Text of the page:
The case studies form half of a larger study being undertaken by WorldFish and the FAO entitled Women’s Empowerment in Aquaculture Production Systems in Asia: Comparative Case Studies and Synthesis from Bangladesh and Indonesia. The findings signaled that while women predominated in homestead milkfish processing businesses, shrimp farming operations are almost entirely run by male farmers. While the engagement in aquaculture has generated benefits, most notably income, it has also been accompanied by some negative outcomes, in particular for the women who stretched gender boundaries to engage as shrimp farm operators.  Women’s lower participation in shrimp farming, and outcomes in these nodes were shaped by social and gender norms, financial resources and access to land and ponds, human and social capital including networks, and spousal (family) support. The findings emphasized the need for the government, NGOs and other actors involved in aquaculture programs to engage with fundamental barriers identified in the study. The two-case study will be available online electronically by the end of 2016.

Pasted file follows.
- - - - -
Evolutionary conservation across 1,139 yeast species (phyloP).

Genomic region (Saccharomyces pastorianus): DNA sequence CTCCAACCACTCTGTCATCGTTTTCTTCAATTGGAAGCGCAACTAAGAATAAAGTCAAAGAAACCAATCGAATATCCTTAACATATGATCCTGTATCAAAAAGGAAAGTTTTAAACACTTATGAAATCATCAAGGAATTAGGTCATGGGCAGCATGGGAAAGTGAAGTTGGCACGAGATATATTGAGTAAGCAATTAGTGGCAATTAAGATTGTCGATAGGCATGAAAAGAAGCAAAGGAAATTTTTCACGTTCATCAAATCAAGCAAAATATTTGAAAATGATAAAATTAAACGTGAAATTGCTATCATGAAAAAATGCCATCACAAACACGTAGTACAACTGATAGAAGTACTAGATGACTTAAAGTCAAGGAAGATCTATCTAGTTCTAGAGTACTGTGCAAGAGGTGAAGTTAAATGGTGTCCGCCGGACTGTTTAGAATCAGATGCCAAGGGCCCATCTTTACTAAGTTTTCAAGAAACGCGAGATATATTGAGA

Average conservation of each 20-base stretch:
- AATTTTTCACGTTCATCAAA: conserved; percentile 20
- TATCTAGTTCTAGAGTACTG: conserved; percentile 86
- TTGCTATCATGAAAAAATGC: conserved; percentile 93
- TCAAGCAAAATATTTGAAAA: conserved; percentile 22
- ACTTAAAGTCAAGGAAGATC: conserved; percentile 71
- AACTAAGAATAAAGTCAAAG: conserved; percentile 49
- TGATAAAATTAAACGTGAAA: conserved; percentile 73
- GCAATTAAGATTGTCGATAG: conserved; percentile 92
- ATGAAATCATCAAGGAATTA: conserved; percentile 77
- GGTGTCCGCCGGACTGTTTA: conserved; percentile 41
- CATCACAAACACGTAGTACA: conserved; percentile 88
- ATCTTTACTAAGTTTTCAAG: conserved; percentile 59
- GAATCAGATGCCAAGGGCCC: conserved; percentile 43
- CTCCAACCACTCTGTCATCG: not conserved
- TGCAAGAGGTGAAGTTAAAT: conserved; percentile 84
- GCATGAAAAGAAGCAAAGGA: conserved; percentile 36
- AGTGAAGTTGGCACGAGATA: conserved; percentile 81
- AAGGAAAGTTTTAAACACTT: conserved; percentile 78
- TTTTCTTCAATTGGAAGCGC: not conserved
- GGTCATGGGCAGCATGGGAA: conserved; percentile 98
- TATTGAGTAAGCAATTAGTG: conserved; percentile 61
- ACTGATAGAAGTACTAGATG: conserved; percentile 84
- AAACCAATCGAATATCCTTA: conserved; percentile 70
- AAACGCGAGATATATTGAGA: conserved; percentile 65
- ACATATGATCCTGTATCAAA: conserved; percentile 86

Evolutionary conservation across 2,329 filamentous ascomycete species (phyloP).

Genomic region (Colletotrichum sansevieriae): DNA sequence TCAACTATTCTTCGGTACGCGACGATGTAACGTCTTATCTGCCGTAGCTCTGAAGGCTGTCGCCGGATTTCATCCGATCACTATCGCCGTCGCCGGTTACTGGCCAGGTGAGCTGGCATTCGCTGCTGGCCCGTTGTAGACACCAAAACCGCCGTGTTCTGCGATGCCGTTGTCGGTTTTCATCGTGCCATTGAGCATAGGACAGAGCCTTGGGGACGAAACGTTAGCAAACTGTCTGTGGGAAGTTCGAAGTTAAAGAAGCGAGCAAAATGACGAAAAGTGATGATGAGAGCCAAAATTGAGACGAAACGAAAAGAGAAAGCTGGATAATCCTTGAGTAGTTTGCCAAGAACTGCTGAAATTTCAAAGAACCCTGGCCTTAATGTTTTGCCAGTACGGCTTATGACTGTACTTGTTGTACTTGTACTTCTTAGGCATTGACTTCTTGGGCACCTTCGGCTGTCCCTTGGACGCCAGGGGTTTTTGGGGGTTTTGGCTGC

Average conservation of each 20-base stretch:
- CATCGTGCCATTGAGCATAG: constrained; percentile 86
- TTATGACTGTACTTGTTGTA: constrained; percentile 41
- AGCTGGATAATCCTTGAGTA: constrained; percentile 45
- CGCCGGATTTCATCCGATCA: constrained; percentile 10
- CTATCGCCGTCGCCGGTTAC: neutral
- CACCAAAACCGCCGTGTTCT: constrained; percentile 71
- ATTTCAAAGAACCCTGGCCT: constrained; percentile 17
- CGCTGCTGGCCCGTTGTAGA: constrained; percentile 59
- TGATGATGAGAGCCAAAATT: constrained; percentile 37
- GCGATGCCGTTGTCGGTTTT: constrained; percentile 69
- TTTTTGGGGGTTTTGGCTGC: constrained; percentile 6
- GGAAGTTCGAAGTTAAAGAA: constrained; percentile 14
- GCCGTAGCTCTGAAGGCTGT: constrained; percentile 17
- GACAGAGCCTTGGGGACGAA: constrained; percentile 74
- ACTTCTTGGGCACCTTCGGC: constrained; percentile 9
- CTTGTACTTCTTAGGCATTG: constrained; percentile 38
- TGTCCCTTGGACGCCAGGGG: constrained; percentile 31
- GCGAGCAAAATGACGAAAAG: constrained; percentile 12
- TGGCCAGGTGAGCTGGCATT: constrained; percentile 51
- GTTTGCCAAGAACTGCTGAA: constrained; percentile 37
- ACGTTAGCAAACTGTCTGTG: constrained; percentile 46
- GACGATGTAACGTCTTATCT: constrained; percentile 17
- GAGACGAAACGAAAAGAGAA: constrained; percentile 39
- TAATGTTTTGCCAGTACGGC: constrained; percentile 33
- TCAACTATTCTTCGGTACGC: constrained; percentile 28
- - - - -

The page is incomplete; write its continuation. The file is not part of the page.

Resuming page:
The second presentation elucidated the preliminary findings of a systematic literature review on gender and aquaculture. The review is being undertaken in response to the need for clarity on strengths, gaps and patterns in gender knowledge and analysis in the landscape of existing aquaculture literature. Focusing on 7 countries —Egypt, Zambia, Tanzania, Nigeria, Bangladesh, Myanmar and Cambodia— the work places the program’s contributions in the larger landscape and will lay the groundwork for the FISH CRP.